A Streetcar Named Desire by Tennessee WilliamsThe Pulitzer Prize and Drama Critics Circle Award winning play—reissued with an introduction by Arthur Miller (Death of a Salesman and The Crucible), and Williams’ essay “The World I Live In.”
It is a very short list of 20th-century American plays that continue to have the same power and impact as when they first appeared—57 years after its Broadway premiere, Tennessee Williams’ A Streetcar Named Desire is one of those plays. The story famously recounts how the faded and promiscuous Blanche DuBois is pushed over the edge by her sexy and brutal brother-in-law, Stanley Kowalski. Streetcar launched the careers of Marlon Brando, Jessica Tandy, Kim Hunter, and Karl Malden, and solidified the position of Tennessee Williams as one of the most important young playwrights of his generation, as well as that of Elia Kazan as the greatest American stage director of the ’40s and ’50s.
A Streetcar Named Desire Summary
The Kowalski apartment is in a poor but charming neighborhood in the French Quarter. Stella, twenty-five years old and pregnant, lives with her blue collar husband Stanley Kowalski. It is summertime, and the heat is oppressive. Blanche Dubois , Stella's older sister, arrives unexpectedly, carrying all that she owns. Blanche and Stella have a warm reunion, but Blanche has some bad news: Belle Reve, the family mansion, has been lost.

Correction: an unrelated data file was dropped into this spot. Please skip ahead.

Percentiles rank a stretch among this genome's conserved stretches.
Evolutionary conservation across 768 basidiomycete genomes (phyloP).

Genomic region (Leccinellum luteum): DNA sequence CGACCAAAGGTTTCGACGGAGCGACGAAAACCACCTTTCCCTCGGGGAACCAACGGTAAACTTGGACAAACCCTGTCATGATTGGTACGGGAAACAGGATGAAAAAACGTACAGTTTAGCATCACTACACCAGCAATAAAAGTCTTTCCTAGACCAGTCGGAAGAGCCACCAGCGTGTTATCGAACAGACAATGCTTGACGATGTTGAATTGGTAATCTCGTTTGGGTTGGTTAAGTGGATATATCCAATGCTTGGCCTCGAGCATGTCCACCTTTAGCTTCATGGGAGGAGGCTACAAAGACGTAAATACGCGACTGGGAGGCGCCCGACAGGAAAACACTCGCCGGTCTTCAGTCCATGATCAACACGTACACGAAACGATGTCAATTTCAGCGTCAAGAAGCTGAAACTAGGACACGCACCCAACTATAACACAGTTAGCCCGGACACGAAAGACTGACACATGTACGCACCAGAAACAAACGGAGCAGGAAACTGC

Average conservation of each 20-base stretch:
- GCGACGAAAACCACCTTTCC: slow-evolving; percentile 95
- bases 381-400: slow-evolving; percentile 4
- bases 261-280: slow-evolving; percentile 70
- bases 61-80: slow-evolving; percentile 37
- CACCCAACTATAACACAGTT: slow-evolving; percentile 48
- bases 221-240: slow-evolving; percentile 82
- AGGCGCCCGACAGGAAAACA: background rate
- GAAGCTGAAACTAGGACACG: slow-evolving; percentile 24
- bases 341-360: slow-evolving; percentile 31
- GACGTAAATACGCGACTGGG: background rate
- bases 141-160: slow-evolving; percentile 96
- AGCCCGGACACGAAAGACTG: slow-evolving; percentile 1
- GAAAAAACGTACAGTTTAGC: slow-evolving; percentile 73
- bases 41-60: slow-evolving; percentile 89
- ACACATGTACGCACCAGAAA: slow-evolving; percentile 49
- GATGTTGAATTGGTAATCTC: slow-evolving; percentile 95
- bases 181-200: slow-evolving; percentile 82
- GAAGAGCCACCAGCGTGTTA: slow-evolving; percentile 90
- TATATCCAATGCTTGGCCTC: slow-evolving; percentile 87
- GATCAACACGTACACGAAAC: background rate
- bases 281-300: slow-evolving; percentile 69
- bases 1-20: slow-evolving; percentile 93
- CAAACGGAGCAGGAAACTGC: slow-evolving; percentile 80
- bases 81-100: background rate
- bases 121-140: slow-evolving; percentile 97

A Streetcar Named Desire
Blanche tells Stella that she lost Belle Reve, their ancestral home, following the death of all their remaining relatives. She also mentions that she has been given a leave of absence from her teaching position because of her bad nerves. It is clear that Stella was happy to leave behind her the social pretensions of her background in exchange for the sexual gratification she gets from her husband; she even is pregnant with his baby. Stanley immediately distrusts Blanche to the extent that he suspects her of having cheated Stella out of her share of the family inheritance. After Mitch has been absent for a while, speaking with Blanche in the bedroom, Stanley erupts, storms into the bedroom, and throws the radio out of the window.
After the loss of her family home, Belle Reve, to creditors, Blanche DuBois travels from the small town of Laurel, Mississippi , to the New Orleans French Quarter to live with her younger, married sister, Stella , and brother-in-law, Stanley Kowalski. Blanche is in her thirties and, with no money, has nowhere else to go. Blanche tells Stella that she has taken a leave of absence from her English-teaching position because of her nerves which is later revealed to be a lie. Blanche laments the shabbiness of her sister's two-room flat. She finds Stanley loud and rough, eventually referring to him as "common". Stanley, in return, does not care for Blanche's manners and dislikes her presence. Stanley later questions Blanche about her earlier marriage.